Under threatening skies, the risk of drizzle ever apparent, a hardy band stepped out on to the vast expanse of school playing field.
Brollies on standby, mums like a coiled spring ready to deploy an oversized Mickey Mouse poncho on unsuspecting toddler, they stood – unsure whether to cheer for fear of introducing a frowned-upon competitive edge to proceedings.
Welcome to the modern school sports day.
I’m loathe to point out it’s not like it was in my day but... well,things have changed.
For a start there’s a lot of games involving bean bags and hoops – the playing field favourites of my youth nowhere to be seen.
Of course, in the memory school sports days were always sunny.
The tracks, slightly skewiff, marked out in finest local authority creosote might as well have been the olive fringed stadium of Olympia, given the desperate desire to win that overtook every competitor. And, boy was there cheating. The subtle placement of the thumb (along with the discreet use of the shoulder) was key to egg and spoon victory, relay baton handovers taking place midway down the track.
There were subtle trips, pushes and even dives – one kid, having stared 100m defeat in the face, going down like Jack Wilshere after every Costa Rican tackle.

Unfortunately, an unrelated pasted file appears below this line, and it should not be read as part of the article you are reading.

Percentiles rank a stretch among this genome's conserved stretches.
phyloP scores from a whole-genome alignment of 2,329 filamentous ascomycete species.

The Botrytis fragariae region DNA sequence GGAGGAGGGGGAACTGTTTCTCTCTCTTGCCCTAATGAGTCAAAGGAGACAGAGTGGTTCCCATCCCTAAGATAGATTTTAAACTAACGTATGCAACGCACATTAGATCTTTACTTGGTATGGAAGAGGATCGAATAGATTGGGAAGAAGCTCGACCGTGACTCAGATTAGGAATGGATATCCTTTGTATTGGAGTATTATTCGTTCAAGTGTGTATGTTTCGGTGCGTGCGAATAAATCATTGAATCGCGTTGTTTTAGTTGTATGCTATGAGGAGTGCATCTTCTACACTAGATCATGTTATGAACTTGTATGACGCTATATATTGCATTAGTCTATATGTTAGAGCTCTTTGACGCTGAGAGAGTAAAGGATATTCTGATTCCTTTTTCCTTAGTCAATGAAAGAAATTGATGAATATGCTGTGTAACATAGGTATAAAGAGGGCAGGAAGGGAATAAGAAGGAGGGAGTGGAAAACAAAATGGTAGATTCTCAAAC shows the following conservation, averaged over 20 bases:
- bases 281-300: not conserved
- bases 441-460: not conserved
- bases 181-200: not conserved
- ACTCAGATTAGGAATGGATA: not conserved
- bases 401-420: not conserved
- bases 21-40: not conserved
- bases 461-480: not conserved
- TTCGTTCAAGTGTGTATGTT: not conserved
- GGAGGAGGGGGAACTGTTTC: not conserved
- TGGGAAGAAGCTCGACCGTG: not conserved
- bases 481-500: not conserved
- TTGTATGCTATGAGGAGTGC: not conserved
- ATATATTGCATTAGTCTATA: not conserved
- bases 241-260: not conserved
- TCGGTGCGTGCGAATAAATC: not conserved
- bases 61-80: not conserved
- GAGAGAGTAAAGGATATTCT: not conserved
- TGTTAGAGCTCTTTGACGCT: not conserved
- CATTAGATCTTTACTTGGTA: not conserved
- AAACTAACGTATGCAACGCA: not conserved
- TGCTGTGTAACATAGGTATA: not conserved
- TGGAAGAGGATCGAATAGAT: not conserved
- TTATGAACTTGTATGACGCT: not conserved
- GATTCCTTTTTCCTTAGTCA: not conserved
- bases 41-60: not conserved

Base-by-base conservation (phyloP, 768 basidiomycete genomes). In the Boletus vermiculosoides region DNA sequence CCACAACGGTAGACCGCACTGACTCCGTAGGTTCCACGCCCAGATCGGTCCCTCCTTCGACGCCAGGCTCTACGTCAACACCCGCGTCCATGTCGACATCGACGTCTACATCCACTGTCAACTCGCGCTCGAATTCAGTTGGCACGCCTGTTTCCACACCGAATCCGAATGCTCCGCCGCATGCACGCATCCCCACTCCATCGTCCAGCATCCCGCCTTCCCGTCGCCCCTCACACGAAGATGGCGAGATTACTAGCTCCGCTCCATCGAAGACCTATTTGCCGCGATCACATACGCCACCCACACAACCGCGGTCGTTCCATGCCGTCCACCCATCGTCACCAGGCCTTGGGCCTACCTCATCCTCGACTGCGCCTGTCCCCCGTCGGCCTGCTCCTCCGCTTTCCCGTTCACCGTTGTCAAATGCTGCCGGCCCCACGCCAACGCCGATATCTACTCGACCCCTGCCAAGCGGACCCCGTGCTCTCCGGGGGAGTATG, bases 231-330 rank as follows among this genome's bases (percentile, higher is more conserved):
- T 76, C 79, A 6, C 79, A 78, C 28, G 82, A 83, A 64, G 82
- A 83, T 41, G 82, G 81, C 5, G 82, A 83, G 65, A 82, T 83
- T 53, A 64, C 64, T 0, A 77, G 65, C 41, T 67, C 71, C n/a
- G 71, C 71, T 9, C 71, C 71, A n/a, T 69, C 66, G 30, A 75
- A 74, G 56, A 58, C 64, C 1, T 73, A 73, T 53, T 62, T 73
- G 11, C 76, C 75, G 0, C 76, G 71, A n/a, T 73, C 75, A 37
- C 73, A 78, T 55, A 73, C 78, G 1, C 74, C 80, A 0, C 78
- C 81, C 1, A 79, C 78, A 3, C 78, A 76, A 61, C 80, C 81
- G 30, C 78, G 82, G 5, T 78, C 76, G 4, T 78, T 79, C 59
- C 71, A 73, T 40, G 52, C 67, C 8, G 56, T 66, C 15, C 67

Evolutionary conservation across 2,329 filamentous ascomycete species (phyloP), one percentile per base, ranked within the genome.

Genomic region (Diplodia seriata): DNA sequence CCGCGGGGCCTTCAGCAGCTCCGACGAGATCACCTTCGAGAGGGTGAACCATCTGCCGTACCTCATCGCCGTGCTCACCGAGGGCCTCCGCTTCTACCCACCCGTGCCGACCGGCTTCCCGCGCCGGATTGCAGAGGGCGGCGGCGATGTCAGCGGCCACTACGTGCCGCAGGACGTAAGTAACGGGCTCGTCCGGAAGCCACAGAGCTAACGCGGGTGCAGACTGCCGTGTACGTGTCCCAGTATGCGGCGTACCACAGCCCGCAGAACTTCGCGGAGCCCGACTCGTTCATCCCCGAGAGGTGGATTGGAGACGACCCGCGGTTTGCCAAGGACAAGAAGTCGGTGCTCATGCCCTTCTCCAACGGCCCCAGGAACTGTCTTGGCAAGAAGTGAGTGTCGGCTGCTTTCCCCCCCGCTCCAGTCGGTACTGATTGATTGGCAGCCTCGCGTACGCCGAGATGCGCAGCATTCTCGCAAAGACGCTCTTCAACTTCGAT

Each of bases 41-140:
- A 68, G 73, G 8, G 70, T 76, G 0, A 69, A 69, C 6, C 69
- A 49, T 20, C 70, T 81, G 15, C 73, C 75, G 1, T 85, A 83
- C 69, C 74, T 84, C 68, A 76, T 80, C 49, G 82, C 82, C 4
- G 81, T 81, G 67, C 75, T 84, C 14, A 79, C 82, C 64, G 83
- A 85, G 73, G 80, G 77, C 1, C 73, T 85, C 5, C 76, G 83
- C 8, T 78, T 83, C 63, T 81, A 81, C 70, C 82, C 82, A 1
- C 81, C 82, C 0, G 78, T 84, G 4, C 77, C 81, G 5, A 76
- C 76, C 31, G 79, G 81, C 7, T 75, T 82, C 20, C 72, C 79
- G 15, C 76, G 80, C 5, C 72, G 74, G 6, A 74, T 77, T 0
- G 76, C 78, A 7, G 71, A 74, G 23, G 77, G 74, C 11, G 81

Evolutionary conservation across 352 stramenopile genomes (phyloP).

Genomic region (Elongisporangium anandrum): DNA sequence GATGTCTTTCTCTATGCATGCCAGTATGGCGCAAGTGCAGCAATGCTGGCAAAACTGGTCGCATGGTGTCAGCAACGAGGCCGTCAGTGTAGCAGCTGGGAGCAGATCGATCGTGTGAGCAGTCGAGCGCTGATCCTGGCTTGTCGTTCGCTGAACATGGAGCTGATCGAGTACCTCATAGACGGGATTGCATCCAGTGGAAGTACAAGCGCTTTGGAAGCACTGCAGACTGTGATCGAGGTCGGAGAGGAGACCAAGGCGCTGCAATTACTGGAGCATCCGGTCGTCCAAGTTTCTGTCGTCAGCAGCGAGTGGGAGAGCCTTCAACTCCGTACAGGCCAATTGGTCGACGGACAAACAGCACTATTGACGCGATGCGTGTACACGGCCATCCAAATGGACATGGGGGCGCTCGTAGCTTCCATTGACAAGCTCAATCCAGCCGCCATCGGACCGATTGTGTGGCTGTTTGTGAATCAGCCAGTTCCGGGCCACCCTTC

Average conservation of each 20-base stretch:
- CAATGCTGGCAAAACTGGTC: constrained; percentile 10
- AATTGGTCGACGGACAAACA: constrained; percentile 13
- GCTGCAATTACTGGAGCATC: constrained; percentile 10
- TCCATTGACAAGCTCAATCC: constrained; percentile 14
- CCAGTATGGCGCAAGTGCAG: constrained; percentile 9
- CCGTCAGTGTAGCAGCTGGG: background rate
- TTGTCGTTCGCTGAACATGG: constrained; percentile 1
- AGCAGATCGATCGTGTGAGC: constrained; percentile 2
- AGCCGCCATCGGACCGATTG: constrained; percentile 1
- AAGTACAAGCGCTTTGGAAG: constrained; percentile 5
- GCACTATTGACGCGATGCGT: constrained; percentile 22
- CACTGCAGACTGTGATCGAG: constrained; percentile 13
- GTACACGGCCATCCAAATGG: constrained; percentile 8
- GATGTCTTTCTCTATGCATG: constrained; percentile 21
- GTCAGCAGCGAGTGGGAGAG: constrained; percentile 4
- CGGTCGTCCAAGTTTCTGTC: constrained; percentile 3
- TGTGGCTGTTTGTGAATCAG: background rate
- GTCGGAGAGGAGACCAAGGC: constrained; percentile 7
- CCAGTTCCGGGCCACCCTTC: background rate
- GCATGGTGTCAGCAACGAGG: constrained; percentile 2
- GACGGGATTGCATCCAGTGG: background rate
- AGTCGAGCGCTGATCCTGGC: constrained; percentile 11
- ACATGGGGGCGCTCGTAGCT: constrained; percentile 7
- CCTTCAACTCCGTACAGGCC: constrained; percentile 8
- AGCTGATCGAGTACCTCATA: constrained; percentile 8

One girl even brought her own sack – the rest of the class suspicious of the allergy excuse, particularly given she always won.
Without the traditional games, it didn’t seem the same.
Yes, I’m sure it was fun for the children, but for parents the race to the line, competitive spirit was lacking.
There wasn’t even a dads’ race – I’d put my trainers on and everything just for a shot at glory against our postie, the man from the car dealership and that clever looking chap in a suit.
So I’m laying down the gauntlet now.
Dads of Thornton, next summer I challenge you.
Because I believe the children, after all their egg and spoon excitement should have something to laugh at .
Just, please if you take up the offer, don’t bring your own sack.